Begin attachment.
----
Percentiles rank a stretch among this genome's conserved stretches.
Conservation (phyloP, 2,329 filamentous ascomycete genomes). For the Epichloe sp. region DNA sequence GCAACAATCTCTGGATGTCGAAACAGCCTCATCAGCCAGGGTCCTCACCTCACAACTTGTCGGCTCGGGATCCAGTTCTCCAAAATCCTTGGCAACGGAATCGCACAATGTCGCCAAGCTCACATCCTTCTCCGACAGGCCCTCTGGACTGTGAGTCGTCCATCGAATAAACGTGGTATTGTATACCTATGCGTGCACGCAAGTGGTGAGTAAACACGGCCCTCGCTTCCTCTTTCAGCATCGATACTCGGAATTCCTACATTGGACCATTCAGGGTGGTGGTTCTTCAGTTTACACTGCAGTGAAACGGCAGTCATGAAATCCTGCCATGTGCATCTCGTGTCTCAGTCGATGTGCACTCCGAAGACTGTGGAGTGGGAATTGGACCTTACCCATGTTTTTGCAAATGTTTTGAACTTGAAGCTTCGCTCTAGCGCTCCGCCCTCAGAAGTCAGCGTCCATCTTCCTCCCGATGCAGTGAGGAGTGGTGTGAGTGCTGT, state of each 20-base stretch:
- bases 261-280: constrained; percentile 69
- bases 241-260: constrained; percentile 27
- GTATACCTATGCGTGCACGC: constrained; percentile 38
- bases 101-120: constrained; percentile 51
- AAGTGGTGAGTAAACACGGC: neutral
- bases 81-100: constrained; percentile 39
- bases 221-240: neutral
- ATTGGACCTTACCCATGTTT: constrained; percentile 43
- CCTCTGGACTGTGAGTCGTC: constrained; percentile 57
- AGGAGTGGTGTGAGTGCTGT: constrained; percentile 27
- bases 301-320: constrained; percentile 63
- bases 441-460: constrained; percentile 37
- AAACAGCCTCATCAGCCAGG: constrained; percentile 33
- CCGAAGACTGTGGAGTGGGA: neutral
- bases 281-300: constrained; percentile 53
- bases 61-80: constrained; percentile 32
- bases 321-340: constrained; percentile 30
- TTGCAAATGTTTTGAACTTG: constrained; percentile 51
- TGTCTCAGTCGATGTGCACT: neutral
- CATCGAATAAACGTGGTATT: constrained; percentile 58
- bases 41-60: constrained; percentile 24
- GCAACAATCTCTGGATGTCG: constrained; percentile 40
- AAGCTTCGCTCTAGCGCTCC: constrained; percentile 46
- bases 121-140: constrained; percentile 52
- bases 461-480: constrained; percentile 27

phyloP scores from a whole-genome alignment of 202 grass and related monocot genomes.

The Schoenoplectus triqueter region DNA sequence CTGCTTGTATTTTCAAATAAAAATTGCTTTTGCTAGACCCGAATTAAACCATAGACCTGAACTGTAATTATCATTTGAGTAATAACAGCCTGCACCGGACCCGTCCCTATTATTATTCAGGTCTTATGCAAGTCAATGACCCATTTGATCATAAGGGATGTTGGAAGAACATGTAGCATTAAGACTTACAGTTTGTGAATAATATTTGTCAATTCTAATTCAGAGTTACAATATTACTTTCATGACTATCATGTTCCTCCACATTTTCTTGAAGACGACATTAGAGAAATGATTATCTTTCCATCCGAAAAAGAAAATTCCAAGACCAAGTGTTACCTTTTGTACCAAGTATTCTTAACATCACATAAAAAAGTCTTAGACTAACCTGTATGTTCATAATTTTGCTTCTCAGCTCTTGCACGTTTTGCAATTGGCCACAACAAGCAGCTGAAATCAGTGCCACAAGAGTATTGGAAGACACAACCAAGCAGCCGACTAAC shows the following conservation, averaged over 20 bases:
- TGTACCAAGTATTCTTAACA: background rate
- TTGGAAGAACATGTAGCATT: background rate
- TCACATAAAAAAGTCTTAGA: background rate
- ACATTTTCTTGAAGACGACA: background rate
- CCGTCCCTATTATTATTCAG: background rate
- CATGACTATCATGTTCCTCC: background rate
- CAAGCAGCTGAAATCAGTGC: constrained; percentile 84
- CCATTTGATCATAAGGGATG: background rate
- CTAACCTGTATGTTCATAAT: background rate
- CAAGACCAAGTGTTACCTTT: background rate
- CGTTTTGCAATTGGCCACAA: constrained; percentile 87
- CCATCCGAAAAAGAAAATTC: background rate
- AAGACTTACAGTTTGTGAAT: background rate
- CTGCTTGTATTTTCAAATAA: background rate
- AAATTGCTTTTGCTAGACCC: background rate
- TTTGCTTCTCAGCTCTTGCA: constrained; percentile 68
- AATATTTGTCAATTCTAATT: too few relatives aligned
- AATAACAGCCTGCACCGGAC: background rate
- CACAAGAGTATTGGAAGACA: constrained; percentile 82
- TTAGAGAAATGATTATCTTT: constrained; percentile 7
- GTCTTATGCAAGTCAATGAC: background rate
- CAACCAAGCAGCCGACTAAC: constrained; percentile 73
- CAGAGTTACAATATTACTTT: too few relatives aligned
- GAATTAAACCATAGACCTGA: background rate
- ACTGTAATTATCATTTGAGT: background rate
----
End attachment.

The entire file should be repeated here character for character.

Percentiles rank a stretch among this genome's conserved stretches.
Conservation (phyloP, 2,329 filamentous ascomycete genomes). For the Epichloe sp. region DNA sequence GCAACAATCTCTGGATGTCGAAACAGCCTCATCAGCCAGGGTCCTCACCTCACAACTTGTCGGCTCGGGATCCAGTTCTCCAAAATCCTTGGCAACGGAATCGCACAATGTCGCCAAGCTCACATCCTTCTCCGACAGGCCCTCTGGACTGTGAGTCGTCCATCGAATAAACGTGGTATTGTATACCTATGCGTGCACGCAAGTGGTGAGTAAACACGGCCCTCGCTTCCTCTTTCAGCATCGATACTCGGAATTCCTACATTGGACCATTCAGGGTGGTGGTTCTTCAGTTTACACTGCAGTGAAACGGCAGTCATGAAATCCTGCCATGTGCATCTCGTGTCTCAGTCGATGTGCACTCCGAAGACTGTGGAGTGGGAATTGGACCTTACCCATGTTTTTGCAAATGTTTTGAACTTGAAGCTTCGCTCTAGCGCTCCGCCCTCAGAAGTCAGCGTCCATCTTCCTCCCGATGCAGTGAGGAGTGGTGTGAGTGCTGT, state of each 20-base stretch:
- bases 261-280: constrained; percentile 69
- bases 241-260: constrained; percentile 27
- GTATACCTATGCGTGCACGC: constrained; percentile 38
- bases 101-120: constrained; percentile 51
- AAGTGGTGAGTAAACACGGC: neutral
- bases 81-100: constrained; percentile 39
- bases 221-240: neutral
- ATTGGACCTTACCCATGTTT: constrained; percentile 43
- CCTCTGGACTGTGAGTCGTC: constrained; percentile 57
- AGGAGTGGTGTGAGTGCTGT: constrained; percentile 27
- bases 301-320: constrained; percentile 63
- bases 441-460: constrained; percentile 37
- AAACAGCCTCATCAGCCAGG: constrained; percentile 33
- CCGAAGACTGTGGAGTGGGA: neutral
- bases 281-300: constrained; percentile 53
- bases 61-80: constrained; percentile 32
- bases 321-340: constrained; percentile 30
- TTGCAAATGTTTTGAACTTG: constrained; percentile 51
- TGTCTCAGTCGATGTGCACT: neutral
- CATCGAATAAACGTGGTATT: constrained; percentile 58
- bases 41-60: constrained; percentile 24
- GCAACAATCTCTGGATGTCG: constrained; percentile 40
- AAGCTTCGCTCTAGCGCTCC: constrained; percentile 46
- bases 121-140: constrained; percentile 52
- bases 461-480: constrained; percentile 27

phyloP scores from a whole-genome alignment of 202 grass and related monocot genomes.

The Schoenoplectus triqueter region DNA sequence CTGCTTGTATTTTCAAATAAAAATTGCTTTTGCTAGACCCGAATTAAACCATAGACCTGAACTGTAATTATCATTTGAGTAATAACAGCCTGCACCGGACCCGTCCCTATTATTATTCAGGTCTTATGCAAGTCAATGACCCATTTGATCATAAGGGATGTTGGAAGAACATGTAGCATTAAGACTTACAGTTTGTGAATAATATTTGTCAATTCTAATTCAGAGTTACAATATTACTTTCATGACTATCATGTTCCTCCACATTTTCTTGAAGACGACATTAGAGAAATGATTATCTTTCCATCCGAAAAAGAAAATTCCAAGACCAAGTGTTACCTTTTGTACCAAGTATTCTTAACATCACATAAAAAAGTCTTAGACTAACCTGTATGTTCATAATTTTGCTTCTCAGCTCTTGCACGTTTTGCAATTGGCCACAACAAGCAGCTGAAATCAGTGCCACAAGAGTATTGGAAGACACAACCAAGCAGCCGACTAAC shows the following conservation, averaged over 20 bases:
- TGTACCAAGTATTCTTAACA: background rate
- TTGGAAGAACATGTAGCATT: background rate
- TCACATAAAAAAGTCTTAGA: background rate
- ACATTTTCTTGAAGACGACA: background rate
- CCGTCCCTATTATTATTCAG: background rate
- CATGACTATCATGTTCCTCC: background rate
- CAAGCAGCTGAAATCAGTGC: constrained; percentile 84
- CCATTTGATCATAAGGGATG: background rate
- CTAACCTGTATGTTCATAAT: background rate
- CAAGACCAAGTGTTACCTTT: background rate
- CGTTTTGCAATTGGCCACAA: constrained; percentile 87
- CCATCCGAAAAAGAAAATTC: background rate
- AAGACTTACAGTTTGTGAAT: background rate
- CTGCTTGTATTTTCAAATAA: background rate
- AAATTGCTTTTGCTAGACCC: background rate
- TTTGCTTCTCAGCTCTTGCA: constrained; percentile 68
- AATATTTGTCAATTCTAATT: too few relatives aligned
- AATAACAGCCTGCACCGGAC: background rate
- CACAAGAGTATTGGAAGACA: constrained; percentile 82
- TTAGAGAAATGATTATCTTT: constrained; percentile 7
- GTCTTATGCAAGTCAATGAC: background rate
- CAACCAAGCAGCCGACTAAC: constrained; percentile 73
- CAGAGTTACAATATTACTTT: too few relatives aligned
- GAATTAAACCATAGACCTGA: background rate
- ACTGTAATTATCATTTGAGT: background rate